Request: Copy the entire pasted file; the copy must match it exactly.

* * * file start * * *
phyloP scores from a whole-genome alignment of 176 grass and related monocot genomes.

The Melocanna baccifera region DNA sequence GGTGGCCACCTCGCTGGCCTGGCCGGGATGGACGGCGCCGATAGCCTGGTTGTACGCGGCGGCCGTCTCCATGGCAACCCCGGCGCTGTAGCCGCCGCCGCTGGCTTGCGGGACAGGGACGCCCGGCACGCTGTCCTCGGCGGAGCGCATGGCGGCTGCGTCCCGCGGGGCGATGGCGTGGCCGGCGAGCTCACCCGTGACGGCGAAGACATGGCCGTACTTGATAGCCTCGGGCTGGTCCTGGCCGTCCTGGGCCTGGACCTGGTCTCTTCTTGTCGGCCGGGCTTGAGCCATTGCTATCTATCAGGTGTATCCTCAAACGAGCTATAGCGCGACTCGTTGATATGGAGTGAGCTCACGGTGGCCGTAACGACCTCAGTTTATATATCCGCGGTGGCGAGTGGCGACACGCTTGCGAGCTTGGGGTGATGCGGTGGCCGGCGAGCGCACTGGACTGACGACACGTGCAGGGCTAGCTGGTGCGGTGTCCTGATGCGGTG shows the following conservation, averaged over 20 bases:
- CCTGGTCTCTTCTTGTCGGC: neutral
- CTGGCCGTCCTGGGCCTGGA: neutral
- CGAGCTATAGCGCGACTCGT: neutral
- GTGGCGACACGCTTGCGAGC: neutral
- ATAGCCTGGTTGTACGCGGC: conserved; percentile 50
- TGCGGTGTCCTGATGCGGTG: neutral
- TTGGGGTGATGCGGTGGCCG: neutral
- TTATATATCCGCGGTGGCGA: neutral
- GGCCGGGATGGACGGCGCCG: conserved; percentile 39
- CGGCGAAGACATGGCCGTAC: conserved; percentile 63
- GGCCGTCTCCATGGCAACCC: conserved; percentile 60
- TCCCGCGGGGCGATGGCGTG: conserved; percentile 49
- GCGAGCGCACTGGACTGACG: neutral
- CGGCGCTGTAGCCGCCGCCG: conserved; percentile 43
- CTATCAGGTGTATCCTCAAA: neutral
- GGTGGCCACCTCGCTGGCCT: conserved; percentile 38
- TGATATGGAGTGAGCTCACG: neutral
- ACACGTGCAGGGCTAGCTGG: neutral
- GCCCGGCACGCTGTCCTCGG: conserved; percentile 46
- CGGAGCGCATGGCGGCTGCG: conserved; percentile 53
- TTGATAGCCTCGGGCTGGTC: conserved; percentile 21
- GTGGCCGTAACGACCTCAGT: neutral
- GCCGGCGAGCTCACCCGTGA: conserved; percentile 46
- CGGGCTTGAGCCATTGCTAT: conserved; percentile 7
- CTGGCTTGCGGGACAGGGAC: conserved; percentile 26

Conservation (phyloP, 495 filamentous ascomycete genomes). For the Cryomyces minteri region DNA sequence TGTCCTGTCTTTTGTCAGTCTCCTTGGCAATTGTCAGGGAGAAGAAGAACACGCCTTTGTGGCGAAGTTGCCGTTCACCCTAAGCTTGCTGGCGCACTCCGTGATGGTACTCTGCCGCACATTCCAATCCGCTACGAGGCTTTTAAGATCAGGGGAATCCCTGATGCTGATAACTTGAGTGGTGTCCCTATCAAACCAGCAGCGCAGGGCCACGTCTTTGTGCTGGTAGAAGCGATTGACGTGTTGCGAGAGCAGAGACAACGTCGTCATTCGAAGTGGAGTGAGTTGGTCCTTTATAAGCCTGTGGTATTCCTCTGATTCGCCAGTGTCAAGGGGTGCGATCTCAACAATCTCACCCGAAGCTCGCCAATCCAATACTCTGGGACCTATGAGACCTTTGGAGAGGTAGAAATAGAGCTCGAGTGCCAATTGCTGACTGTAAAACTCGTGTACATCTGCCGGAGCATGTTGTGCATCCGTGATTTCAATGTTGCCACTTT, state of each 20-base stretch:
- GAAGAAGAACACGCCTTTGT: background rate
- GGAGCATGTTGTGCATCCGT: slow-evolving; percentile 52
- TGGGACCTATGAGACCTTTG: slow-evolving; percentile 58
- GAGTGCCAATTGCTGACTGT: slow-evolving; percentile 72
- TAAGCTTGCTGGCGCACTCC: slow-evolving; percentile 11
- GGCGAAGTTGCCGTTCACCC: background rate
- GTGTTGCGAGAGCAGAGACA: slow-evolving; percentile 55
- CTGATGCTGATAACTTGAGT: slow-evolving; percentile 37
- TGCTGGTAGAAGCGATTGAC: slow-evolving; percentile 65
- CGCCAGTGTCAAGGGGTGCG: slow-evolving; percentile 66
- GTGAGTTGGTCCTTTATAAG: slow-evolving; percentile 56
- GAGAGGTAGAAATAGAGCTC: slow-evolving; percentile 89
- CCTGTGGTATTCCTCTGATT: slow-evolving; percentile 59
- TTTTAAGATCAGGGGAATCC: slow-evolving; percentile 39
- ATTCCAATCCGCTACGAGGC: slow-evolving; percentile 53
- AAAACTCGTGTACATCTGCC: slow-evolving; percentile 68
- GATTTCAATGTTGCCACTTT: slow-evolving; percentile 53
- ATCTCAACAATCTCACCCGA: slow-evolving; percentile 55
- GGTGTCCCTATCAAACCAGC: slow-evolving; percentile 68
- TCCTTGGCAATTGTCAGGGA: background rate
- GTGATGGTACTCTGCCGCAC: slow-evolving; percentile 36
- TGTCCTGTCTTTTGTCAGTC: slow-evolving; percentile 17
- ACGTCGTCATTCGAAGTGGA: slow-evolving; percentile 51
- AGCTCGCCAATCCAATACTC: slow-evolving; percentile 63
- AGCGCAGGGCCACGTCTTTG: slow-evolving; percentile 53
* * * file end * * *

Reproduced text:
phyloP scores from a whole-genome alignment of 176 grass and related monocot genomes.

The Melocanna baccifera region DNA sequence GGTGGCCACCTCGCTGGCCTGGCCGGGATGGACGGCGCCGATAGCCTGGTTGTACGCGGCGGCCGTCTCCATGGCAACCCCGGCGCTGTAGCCGCCGCCGCTGGCTTGCGGGACAGGGACGCCCGGCACGCTGTCCTCGGCGGAGCGCATGGCGGCTGCGTCCCGCGGGGCGATGGCGTGGCCGGCGAGCTCACCCGTGACGGCGAAGACATGGCCGTACTTGATAGCCTCGGGCTGGTCCTGGCCGTCCTGGGCCTGGACCTGGTCTCTTCTTGTCGGCCGGGCTTGAGCCATTGCTATCTATCAGGTGTATCCTCAAACGAGCTATAGCGCGACTCGTTGATATGGAGTGAGCTCACGGTGGCCGTAACGACCTCAGTTTATATATCCGCGGTGGCGAGTGGCGACACGCTTGCGAGCTTGGGGTGATGCGGTGGCCGGCGAGCGCACTGGACTGACGACACGTGCAGGGCTAGCTGGTGCGGTGTCCTGATGCGGTG shows the following conservation, averaged over 20 bases:
- CCTGGTCTCTTCTTGTCGGC: neutral
- CTGGCCGTCCTGGGCCTGGA: neutral
- CGAGCTATAGCGCGACTCGT: neutral
- GTGGCGACACGCTTGCGAGC: neutral
- ATAGCCTGGTTGTACGCGGC: conserved; percentile 50
- TGCGGTGTCCTGATGCGGTG: neutral
- TTGGGGTGATGCGGTGGCCG: neutral
- TTATATATCCGCGGTGGCGA: neutral
- GGCCGGGATGGACGGCGCCG: conserved; percentile 39
- CGGCGAAGACATGGCCGTAC: conserved; percentile 63
- GGCCGTCTCCATGGCAACCC: conserved; percentile 60
- TCCCGCGGGGCGATGGCGTG: conserved; percentile 49
- GCGAGCGCACTGGACTGACG: neutral
- CGGCGCTGTAGCCGCCGCCG: conserved; percentile 43
- CTATCAGGTGTATCCTCAAA: neutral
- GGTGGCCACCTCGCTGGCCT: conserved; percentile 38
- TGATATGGAGTGAGCTCACG: neutral
- ACACGTGCAGGGCTAGCTGG: neutral
- GCCCGGCACGCTGTCCTCGG: conserved; percentile 46
- CGGAGCGCATGGCGGCTGCG: conserved; percentile 53
- TTGATAGCCTCGGGCTGGTC: conserved; percentile 21
- GTGGCCGTAACGACCTCAGT: neutral
- GCCGGCGAGCTCACCCGTGA: conserved; percentile 46
- CGGGCTTGAGCCATTGCTAT: conserved; percentile 7
- CTGGCTTGCGGGACAGGGAC: conserved; percentile 26

Conservation (phyloP, 495 filamentous ascomycete genomes). For the Cryomyces minteri region DNA sequence TGTCCTGTCTTTTGTCAGTCTCCTTGGCAATTGTCAGGGAGAAGAAGAACACGCCTTTGTGGCGAAGTTGCCGTTCACCCTAAGCTTGCTGGCGCACTCCGTGATGGTACTCTGCCGCACATTCCAATCCGCTACGAGGCTTTTAAGATCAGGGGAATCCCTGATGCTGATAACTTGAGTGGTGTCCCTATCAAACCAGCAGCGCAGGGCCACGTCTTTGTGCTGGTAGAAGCGATTGACGTGTTGCGAGAGCAGAGACAACGTCGTCATTCGAAGTGGAGTGAGTTGGTCCTTTATAAGCCTGTGGTATTCCTCTGATTCGCCAGTGTCAAGGGGTGCGATCTCAACAATCTCACCCGAAGCTCGCCAATCCAATACTCTGGGACCTATGAGACCTTTGGAGAGGTAGAAATAGAGCTCGAGTGCCAATTGCTGACTGTAAAACTCGTGTACATCTGCCGGAGCATGTTGTGCATCCGTGATTTCAATGTTGCCACTTT, state of each 20-base stretch:
- GAAGAAGAACACGCCTTTGT: background rate
- GGAGCATGTTGTGCATCCGT: slow-evolving; percentile 52
- TGGGACCTATGAGACCTTTG: slow-evolving; percentile 58
- GAGTGCCAATTGCTGACTGT: slow-evolving; percentile 72
- TAAGCTTGCTGGCGCACTCC: slow-evolving; percentile 11
- GGCGAAGTTGCCGTTCACCC: background rate
- GTGTTGCGAGAGCAGAGACA: slow-evolving; percentile 55
- CTGATGCTGATAACTTGAGT: slow-evolving; percentile 37
- TGCTGGTAGAAGCGATTGAC: slow-evolving; percentile 65
- CGCCAGTGTCAAGGGGTGCG: slow-evolving; percentile 66
- GTGAGTTGGTCCTTTATAAG: slow-evolving; percentile 56
- GAGAGGTAGAAATAGAGCTC: slow-evolving; percentile 89
- CCTGTGGTATTCCTCTGATT: slow-evolving; percentile 59
- TTTTAAGATCAGGGGAATCC: slow-evolving; percentile 39
- ATTCCAATCCGCTACGAGGC: slow-evolving; percentile 53
- AAAACTCGTGTACATCTGCC: slow-evolving; percentile 68
- GATTTCAATGTTGCCACTTT: slow-evolving; percentile 53
- ATCTCAACAATCTCACCCGA: slow-evolving; percentile 55
- GGTGTCCCTATCAAACCAGC: slow-evolving; percentile 68
- TCCTTGGCAATTGTCAGGGA: background rate
- GTGATGGTACTCTGCCGCAC: slow-evolving; percentile 36
- TGTCCTGTCTTTTGTCAGTC: slow-evolving; percentile 17
- ACGTCGTCATTCGAAGTGGA: slow-evolving; percentile 51
- AGCTCGCCAATCCAATACTC: slow-evolving; percentile 63
- AGCGCAGGGCCACGTCTTTG: slow-evolving; percentile 53